July Redux: bisy baksun

A pair of burgundy boots rest on a bookshelf of fantasy novels

July was going to be my month of reading and reviewing all the books, as I had two weeks off. Instead, it turned into an unexpected reading slump and blogging hiatus as the heat dialled up and going away meant getting an awful lot of real-world things done ahead of time. Our trip to the Highlands meant we escaped the worst of the heatwave, although sadly we had to come back a day early following a confirmed close contact / self-isolation ping. Pandemics, eh.

I’ve never seen Scotland so green, its skies so blue, its seas so calm (we usually go up in autumn and winter). We had an amazing time – spent mostly outdoors with rarely another soul in sight, meaning my plan to get lots of reading done wasn’t realised. It’s hard to have any regrets! I can claim a literary connections for some of our rambles: the house on the left (Barnhill) is the farm on Jura where George Orwell finished 1984; the sea view on the right features the Waverley, the last sea-going paddle steamer in the world (here chugging up the Kyles of Bute). Look, I said they were vague connections…

Reading Round-up

This month was a reading rollercoaster. While The Splinter King didn’t work very well for me (too many storylines, too little tension), She Who Became The Sun was always going to be an almost impossible act to follow – a virtuoso debut that shows you don’t need likeable characters to craft a tense military epic with enough tangled emotions and stunning visuals to make Zhang Yimou weep. The Witness For The Dead is its polar opposite: a tale whose driving force is compassion, making it entirely heartwarming in spite of all the murder and church intrigue (plus it has the most adorable ship available in port). By contrast, Celtic YA fantasy Sweet Black Waves neatly ticked every box for why I usually avoid YA fantasy romance. I don’t know if its doing what it does well, because I don’t enjoy what it’s doing at all. The Difficult Loves of Maria Makiling – Wayne Santos’s contribution to the Solaris Satellite novellas – wasn’t really my cup of tea stylistically, but I enjoyed the wide-eyed mash-up of Filipino mythology, contemporary geekdom and Canadianisms.

  • She Who Became The Sun – Shelley Parker-Chan ★★★★★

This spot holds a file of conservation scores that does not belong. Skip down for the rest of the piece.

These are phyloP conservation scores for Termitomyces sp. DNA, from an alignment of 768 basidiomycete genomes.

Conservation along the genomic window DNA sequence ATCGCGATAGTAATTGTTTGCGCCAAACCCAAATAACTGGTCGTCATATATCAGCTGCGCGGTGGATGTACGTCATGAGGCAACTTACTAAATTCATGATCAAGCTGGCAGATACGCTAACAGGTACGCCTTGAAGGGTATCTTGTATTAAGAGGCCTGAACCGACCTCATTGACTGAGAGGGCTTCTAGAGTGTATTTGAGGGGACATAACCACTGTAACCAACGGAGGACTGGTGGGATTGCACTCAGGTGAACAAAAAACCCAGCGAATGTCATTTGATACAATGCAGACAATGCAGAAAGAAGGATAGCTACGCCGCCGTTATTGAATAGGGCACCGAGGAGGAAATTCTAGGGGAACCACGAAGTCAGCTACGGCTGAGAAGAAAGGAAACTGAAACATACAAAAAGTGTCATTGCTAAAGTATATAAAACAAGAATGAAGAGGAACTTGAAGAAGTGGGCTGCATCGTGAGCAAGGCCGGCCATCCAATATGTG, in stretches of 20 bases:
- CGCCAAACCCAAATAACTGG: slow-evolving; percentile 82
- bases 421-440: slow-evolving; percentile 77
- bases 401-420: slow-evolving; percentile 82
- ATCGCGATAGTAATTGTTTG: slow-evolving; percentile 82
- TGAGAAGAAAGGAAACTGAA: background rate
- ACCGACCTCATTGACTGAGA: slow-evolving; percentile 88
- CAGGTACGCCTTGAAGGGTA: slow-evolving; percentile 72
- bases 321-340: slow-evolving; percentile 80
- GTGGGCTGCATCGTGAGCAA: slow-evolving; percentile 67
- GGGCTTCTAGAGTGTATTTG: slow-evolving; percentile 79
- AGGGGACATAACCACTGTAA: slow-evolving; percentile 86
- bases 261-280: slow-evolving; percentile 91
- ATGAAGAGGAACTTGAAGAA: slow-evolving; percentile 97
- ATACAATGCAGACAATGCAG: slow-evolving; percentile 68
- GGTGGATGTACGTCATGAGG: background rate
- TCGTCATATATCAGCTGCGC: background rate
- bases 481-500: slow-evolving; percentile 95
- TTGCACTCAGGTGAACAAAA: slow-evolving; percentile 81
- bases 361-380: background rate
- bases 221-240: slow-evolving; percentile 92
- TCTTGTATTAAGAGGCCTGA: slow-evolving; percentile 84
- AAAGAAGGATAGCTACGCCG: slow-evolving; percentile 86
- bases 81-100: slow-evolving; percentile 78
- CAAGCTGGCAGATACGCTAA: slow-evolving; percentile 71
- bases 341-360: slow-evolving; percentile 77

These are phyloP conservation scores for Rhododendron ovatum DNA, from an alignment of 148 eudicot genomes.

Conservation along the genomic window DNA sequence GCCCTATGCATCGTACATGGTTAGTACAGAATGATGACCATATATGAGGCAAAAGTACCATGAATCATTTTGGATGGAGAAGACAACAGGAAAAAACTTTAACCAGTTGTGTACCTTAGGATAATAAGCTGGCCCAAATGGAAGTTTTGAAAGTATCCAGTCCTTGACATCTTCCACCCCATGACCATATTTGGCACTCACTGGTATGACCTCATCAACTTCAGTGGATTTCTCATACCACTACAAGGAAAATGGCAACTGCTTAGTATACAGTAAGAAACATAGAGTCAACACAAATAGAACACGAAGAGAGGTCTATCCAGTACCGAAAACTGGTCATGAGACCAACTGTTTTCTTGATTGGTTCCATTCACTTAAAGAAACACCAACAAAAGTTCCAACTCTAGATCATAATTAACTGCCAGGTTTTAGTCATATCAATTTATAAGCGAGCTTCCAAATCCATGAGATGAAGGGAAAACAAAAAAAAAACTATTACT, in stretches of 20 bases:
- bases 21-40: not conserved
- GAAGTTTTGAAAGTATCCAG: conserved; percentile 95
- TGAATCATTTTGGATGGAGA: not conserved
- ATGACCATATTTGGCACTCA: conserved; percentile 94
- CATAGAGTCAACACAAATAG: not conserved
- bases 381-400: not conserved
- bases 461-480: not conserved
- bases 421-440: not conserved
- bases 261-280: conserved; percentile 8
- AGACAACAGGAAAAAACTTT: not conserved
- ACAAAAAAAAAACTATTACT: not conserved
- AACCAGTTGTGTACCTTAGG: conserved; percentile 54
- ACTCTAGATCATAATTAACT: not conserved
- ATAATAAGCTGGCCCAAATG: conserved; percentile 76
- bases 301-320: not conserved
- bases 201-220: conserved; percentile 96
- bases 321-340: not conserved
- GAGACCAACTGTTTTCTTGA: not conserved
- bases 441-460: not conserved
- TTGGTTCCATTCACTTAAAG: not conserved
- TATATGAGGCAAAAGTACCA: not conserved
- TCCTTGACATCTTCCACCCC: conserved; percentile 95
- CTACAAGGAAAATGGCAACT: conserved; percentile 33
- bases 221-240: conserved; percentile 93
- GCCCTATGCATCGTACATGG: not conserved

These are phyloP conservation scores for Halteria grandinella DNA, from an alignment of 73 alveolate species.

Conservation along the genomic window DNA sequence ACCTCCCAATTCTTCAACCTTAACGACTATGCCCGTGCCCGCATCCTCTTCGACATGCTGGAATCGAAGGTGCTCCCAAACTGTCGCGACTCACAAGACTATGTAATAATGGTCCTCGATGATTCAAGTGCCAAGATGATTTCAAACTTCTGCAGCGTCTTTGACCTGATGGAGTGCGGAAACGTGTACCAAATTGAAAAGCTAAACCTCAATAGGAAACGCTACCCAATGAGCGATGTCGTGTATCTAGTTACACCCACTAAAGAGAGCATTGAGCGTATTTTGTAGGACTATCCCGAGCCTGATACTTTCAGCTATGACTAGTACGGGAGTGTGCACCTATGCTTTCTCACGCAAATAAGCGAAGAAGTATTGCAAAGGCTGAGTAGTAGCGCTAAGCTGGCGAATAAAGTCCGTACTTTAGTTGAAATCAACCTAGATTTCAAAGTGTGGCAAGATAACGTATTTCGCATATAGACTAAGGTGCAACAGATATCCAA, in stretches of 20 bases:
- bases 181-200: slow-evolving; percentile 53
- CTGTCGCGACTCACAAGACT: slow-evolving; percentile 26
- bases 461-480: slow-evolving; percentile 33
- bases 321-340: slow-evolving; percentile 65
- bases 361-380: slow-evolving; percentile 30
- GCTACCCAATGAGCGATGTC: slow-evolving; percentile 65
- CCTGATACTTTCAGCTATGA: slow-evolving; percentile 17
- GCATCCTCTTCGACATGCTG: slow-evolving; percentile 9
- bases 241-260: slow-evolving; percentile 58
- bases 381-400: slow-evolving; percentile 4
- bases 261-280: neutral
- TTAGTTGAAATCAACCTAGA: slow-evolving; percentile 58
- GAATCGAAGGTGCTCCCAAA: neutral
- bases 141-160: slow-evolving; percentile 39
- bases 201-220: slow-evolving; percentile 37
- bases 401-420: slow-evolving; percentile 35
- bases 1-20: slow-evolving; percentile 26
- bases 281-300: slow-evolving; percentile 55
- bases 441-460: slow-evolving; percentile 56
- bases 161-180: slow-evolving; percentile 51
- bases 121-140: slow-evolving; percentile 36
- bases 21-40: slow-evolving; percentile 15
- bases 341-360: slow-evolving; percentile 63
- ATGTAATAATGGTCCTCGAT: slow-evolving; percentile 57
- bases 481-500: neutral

• The Splinter King – Mike Brooks ★★★
  • The Witness For The Dead – Katherine Addison ★★★★☆
  • Sweet Black Waves – Kristina Pêrez ★★
  • Bite-size Books: The Difficult Loves of Maria Makiling – Wayne Santos ★★★

Stacking the shelves

I resisted the HarperCollins sale (yes, I was proud), so this month’s acquisitions are limited to the monthly Goldsboro box; an irresistible Kindle deal on The Starless Sea, which I’ve been meaning to pick up since it came out; and ARCs of The Bone Ship’s Wake (to sate my curiosity of what Joron and the gullaime will do next and keep me from achieving 80% on NetGalley) and Kings Of A Dead World (Jamie Mollart’s intriguing debut). Place your bets on how long I can resist reading the last two…

Reading statistics

My goal – always – is to read diversely and to love every book. I decided not to set any particular targets for my reading this year – no Goodreads Challenge or even Game of Books – although I continue to monitor my reading mix.

Books completed: 43 | DNFs: 2

  • 6 off the shelf (i.e. not bought in 2021)
  • 20 ARCs
  • 13 bite-size (excl. short stories)
  • 6 audio reads

Authors: 12 male (27%) / 23 female (51%) / 5 trans, enby or genderqueer (11%) + 5 collaborations (11%)

  • Authors of colour: 15 (33%)
  • LGBTQIA authors: 15 (33%)
  • Non-US / UK based authors: 5 (11%)

BookSpin: 2 read | 3 WIP | 1 DNF

What’s coming up?

August will be focused primarily on ARCs and Subjective Chaos novellas – I’ve nominally got two left to read, but I may have to reread the whole category to come to a decision. We’ll be choosing our finalists at the end of the month, so keep your eyes peeled for further announcements in early September.

Autumn means Spooktastic Reads and SciFiMonth, so I’ll be getting my plotting hat out. Watch out for a sign up announcement for SciFiMonth in the next few weeks. As usual, Spooktastic Reads will be much more casual – no sign-up, giveaways or challenges, just 13 days to dip into horror, ghost stories, and darker-tinged fantasy in the run up to Hallowe’en.

My biggest goal is to catch up on reviews – I am so close to a clean conscience (single digits outstanding) and an 80% NetGalley rating (3 reads/reviews without making requests). I can do this. I can do this! And then I can request How High We Can Go In The Dark

How was your July?